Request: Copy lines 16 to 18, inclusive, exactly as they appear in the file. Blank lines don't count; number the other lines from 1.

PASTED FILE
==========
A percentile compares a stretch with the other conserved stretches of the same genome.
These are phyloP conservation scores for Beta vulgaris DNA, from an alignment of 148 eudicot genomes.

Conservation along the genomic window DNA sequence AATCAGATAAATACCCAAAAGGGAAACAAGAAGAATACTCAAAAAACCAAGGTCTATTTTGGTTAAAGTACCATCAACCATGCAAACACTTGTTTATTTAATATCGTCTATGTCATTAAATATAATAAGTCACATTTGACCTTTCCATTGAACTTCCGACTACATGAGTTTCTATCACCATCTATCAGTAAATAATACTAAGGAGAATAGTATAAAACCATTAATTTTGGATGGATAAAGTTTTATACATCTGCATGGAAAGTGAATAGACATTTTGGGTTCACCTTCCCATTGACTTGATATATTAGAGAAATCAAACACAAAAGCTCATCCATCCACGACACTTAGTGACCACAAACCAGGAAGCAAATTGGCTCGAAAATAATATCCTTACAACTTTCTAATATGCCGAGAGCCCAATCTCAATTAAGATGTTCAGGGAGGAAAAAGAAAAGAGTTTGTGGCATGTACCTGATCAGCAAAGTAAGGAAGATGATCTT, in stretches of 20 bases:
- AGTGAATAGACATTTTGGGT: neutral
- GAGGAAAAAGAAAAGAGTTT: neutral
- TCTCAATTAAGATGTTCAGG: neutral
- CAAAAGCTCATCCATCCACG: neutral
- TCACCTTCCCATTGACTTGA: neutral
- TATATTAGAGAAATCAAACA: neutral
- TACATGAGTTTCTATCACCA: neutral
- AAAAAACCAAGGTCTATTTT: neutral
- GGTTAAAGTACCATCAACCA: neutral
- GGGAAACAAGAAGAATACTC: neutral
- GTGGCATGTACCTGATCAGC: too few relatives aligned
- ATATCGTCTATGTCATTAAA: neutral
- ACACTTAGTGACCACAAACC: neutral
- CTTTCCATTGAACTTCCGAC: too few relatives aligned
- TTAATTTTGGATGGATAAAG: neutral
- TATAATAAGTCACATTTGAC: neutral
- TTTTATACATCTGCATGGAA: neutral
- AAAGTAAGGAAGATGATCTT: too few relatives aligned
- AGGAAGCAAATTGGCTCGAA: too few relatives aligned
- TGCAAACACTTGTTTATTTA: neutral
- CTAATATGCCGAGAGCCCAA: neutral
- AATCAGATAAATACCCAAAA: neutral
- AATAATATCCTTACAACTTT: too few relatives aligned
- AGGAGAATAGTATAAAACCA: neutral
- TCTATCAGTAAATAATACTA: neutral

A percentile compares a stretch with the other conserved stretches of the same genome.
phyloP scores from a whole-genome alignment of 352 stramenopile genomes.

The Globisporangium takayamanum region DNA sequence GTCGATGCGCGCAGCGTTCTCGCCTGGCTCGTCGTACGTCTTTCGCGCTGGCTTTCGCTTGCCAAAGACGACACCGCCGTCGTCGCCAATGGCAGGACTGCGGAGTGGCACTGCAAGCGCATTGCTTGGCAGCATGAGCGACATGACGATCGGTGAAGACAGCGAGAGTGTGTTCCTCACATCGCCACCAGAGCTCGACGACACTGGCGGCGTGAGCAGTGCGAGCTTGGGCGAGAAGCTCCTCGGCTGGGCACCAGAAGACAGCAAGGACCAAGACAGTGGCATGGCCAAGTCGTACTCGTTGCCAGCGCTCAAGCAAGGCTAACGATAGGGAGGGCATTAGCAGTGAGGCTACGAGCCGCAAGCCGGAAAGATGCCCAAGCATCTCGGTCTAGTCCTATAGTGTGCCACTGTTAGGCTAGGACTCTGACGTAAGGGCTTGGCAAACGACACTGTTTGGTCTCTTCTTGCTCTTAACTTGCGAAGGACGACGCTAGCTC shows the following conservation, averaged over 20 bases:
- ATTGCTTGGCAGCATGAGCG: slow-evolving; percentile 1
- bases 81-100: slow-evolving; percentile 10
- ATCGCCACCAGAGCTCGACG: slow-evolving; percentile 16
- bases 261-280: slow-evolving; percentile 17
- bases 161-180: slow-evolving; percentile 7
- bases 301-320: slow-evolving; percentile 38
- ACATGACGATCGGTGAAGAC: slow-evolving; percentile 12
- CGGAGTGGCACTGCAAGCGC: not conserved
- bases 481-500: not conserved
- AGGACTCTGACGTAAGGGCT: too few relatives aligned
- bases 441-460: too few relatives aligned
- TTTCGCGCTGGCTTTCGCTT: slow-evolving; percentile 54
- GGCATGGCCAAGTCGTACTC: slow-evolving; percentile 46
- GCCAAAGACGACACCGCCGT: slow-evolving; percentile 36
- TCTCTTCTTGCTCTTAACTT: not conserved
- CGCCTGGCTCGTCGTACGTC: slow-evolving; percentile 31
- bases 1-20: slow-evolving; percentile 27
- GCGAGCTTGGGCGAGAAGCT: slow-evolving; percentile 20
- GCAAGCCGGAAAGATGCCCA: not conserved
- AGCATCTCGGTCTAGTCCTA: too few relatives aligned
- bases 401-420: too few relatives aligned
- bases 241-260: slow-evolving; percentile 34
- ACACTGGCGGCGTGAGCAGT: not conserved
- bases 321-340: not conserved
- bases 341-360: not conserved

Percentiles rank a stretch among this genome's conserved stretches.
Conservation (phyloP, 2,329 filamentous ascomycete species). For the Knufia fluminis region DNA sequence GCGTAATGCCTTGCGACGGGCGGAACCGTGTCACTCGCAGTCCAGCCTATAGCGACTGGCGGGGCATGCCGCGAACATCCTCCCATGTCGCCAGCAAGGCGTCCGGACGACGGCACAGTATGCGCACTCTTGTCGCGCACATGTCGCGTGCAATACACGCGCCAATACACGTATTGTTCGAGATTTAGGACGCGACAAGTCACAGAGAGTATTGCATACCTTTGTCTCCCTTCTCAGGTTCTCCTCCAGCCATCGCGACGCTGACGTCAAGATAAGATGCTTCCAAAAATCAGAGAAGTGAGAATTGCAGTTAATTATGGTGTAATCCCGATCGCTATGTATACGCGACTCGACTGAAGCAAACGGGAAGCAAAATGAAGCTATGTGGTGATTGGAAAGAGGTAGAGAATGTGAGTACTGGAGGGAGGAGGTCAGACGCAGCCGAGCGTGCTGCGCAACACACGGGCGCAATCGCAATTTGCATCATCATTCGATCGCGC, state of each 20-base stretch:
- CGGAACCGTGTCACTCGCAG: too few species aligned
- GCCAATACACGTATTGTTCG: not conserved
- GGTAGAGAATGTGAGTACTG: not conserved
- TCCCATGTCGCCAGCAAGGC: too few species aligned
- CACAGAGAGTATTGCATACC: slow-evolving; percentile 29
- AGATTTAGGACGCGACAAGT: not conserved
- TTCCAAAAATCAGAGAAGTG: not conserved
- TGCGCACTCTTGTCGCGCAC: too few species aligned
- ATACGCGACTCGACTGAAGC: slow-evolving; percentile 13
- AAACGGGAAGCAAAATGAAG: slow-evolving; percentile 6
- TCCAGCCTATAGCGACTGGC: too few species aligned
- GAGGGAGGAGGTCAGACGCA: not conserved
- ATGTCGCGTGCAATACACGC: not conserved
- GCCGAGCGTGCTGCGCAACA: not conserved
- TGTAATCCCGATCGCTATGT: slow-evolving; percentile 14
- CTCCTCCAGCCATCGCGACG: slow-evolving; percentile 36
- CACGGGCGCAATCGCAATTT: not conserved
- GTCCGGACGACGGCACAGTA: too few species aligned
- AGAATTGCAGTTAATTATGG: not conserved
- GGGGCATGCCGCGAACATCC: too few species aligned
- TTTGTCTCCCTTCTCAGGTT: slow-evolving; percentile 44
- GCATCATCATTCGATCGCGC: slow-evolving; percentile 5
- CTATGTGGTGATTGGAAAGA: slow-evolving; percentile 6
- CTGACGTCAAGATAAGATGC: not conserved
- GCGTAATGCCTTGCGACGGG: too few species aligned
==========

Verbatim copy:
- ACACTTAGTGACCACAAACC: neutral
- CTTTCCATTGAACTTCCGAC: too few relatives aligned
- TTAATTTTGGATGGATAAAG: neutral